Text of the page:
reviewed by Jerry Wright
Author: Cornelia Funke
Pub: The Chicken House/Scholastic
Hardback: June 22, 2004
I picked up a copy of Inkheart knowing absolutely nothing about it, but the cover drew me in. I read the jacket flap, as I do normally, and it talked about Dustfinger, Silvertongue (known to his daughter Meggie as Mo), the evil Capricorn, and the fact that somehow, Dustfinger and Capricorn had escaped from a book. Strange concept.
Cornelia Funke is a German author who is the third most popular children's author in Germany, behind the infamous J.K. Rowling and R.L. Stine. Good company to be in. I enjoy reading a well-written juvenile, especially one that is over 500 pages long, because a book that long has the high probability of following Heinlein's dictum on writing juvenile novels: "Take a young protagonist, write the best story you can, and leave out all the sex and bad words, and you'll have a saleable juvenile." Happily, this book meets those qualifications.
Meggie is twelve-year-old girl whose father is a refurbisher of books. Her mother disappeared when she was three, but she and her father, whom she calls "Mo", have lived a pleasant life enriched by a love of books and reading. Then one day a disreputable looking character named Dustfinger appears in their lives, calls Mo by the name of Silvertongue and tells him that Capricorn is after him and wants the book.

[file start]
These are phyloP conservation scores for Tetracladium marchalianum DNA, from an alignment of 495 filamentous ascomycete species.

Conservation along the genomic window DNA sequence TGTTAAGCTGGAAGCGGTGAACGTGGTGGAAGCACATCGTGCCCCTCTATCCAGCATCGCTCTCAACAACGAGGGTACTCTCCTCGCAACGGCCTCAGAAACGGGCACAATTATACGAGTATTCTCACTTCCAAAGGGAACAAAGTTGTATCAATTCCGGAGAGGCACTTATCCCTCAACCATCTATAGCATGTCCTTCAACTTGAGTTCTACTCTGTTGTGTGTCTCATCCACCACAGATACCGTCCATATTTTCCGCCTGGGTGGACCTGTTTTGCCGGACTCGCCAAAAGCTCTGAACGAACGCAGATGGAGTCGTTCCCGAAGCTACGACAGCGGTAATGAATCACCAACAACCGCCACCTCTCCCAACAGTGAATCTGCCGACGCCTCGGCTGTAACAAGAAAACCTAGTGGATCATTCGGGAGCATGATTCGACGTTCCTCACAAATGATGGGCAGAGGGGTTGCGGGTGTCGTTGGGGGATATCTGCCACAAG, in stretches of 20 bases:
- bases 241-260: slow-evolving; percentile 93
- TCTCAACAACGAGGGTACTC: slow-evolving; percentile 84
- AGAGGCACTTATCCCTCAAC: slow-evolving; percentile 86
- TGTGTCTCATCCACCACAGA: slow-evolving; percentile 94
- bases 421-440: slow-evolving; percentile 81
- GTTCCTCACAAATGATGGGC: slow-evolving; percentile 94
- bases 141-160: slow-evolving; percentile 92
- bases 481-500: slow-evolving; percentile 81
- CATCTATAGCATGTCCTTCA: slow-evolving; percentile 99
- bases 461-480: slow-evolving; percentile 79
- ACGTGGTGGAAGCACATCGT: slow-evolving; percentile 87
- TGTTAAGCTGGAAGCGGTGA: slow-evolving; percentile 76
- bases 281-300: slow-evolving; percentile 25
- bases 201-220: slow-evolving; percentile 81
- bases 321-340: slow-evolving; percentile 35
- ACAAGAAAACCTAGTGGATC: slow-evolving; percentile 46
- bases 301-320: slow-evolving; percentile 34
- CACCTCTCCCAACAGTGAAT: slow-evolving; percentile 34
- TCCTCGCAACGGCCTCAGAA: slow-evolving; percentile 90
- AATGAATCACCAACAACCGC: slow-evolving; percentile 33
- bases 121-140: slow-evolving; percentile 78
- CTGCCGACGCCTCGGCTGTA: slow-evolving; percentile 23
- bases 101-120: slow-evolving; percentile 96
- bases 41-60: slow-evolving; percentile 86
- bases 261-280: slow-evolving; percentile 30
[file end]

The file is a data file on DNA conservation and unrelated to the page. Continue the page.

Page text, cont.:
With that, their lives are changed forever.
Inkheart is the name of the book Capricorn is looking for, and Inkheart is a description of the kind of person Capricorn is. I imagine the book reads well in German, but I know for a fact that the translator has done an estimable job of creating an English version of Inkheart.
Once again, you can read other reviews to get the plot of the book, but I'd rather tell you of the quality of writing. Ms. Funke knows how to spin a fantasy, and yet, her characters are real. And more dangerous because of it. Be glad YOU don't have Mo's ability, or who knows... Capricorn is bad, but there are worse characters who could be released from a book!
Copyright © 2004, Jerry Wright and Bewildering Stories